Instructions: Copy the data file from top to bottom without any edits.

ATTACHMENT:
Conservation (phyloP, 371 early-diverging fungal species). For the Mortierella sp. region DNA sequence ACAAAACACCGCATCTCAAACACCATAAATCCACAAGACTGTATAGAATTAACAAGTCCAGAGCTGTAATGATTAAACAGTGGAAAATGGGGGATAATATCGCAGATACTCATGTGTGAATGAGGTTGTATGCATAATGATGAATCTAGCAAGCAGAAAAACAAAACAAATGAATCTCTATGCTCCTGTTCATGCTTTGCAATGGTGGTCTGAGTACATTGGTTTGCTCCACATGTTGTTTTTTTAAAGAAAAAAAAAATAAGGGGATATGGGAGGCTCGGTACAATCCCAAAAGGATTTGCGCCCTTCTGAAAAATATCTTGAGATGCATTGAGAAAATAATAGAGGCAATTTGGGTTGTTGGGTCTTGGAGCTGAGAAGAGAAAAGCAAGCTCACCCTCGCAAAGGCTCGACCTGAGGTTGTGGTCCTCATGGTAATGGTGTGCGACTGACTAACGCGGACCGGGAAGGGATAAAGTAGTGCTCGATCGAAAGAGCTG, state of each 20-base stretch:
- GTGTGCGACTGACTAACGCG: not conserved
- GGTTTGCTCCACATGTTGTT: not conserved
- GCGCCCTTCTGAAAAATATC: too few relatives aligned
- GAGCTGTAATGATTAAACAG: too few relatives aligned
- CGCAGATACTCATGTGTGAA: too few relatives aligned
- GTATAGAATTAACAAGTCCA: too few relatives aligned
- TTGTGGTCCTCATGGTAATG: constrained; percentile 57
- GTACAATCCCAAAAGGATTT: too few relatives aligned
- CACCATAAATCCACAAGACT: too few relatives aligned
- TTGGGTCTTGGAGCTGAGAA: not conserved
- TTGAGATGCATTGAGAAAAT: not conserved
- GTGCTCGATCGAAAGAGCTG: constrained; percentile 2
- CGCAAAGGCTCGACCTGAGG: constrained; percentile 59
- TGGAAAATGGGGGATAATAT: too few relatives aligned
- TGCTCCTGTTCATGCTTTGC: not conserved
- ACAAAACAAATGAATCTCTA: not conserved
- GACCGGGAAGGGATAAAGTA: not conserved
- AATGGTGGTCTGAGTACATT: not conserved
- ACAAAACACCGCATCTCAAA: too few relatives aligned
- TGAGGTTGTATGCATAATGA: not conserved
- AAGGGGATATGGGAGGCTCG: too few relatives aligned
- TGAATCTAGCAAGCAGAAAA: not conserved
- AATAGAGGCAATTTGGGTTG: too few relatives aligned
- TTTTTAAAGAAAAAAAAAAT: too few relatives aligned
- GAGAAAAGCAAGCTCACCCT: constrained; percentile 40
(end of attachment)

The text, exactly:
Conservation (phyloP, 371 early-diverging fungal species). For the Mortierella sp. region DNA sequence ACAAAACACCGCATCTCAAACACCATAAATCCACAAGACTGTATAGAATTAACAAGTCCAGAGCTGTAATGATTAAACAGTGGAAAATGGGGGATAATATCGCAGATACTCATGTGTGAATGAGGTTGTATGCATAATGATGAATCTAGCAAGCAGAAAAACAAAACAAATGAATCTCTATGCTCCTGTTCATGCTTTGCAATGGTGGTCTGAGTACATTGGTTTGCTCCACATGTTGTTTTTTTAAAGAAAAAAAAAATAAGGGGATATGGGAGGCTCGGTACAATCCCAAAAGGATTTGCGCCCTTCTGAAAAATATCTTGAGATGCATTGAGAAAATAATAGAGGCAATTTGGGTTGTTGGGTCTTGGAGCTGAGAAGAGAAAAGCAAGCTCACCCTCGCAAAGGCTCGACCTGAGGTTGTGGTCCTCATGGTAATGGTGTGCGACTGACTAACGCGGACCGGGAAGGGATAAAGTAGTGCTCGATCGAAAGAGCTG, state of each 20-base stretch:
- GTGTGCGACTGACTAACGCG: not conserved
- GGTTTGCTCCACATGTTGTT: not conserved
- GCGCCCTTCTGAAAAATATC: too few relatives aligned
- GAGCTGTAATGATTAAACAG: too few relatives aligned
- CGCAGATACTCATGTGTGAA: too few relatives aligned
- GTATAGAATTAACAAGTCCA: too few relatives aligned
- TTGTGGTCCTCATGGTAATG: constrained; percentile 57
- GTACAATCCCAAAAGGATTT: too few relatives aligned
- CACCATAAATCCACAAGACT: too few relatives aligned
- TTGGGTCTTGGAGCTGAGAA: not conserved
- TTGAGATGCATTGAGAAAAT: not conserved
- GTGCTCGATCGAAAGAGCTG: constrained; percentile 2
- CGCAAAGGCTCGACCTGAGG: constrained; percentile 59
- TGGAAAATGGGGGATAATAT: too few relatives aligned
- TGCTCCTGTTCATGCTTTGC: not conserved
- ACAAAACAAATGAATCTCTA: not conserved
- GACCGGGAAGGGATAAAGTA: not conserved
- AATGGTGGTCTGAGTACATT: not conserved
- ACAAAACACCGCATCTCAAA: too few relatives aligned
- TGAGGTTGTATGCATAATGA: not conserved
- AAGGGGATATGGGAGGCTCG: too few relatives aligned
- TGAATCTAGCAAGCAGAAAA: not conserved
- AATAGAGGCAATTTGGGTTG: too few relatives aligned
- TTTTTAAAGAAAAAAAAAAT: too few relatives aligned
- GAGAAAAGCAAGCTCACCCT: constrained; percentile 40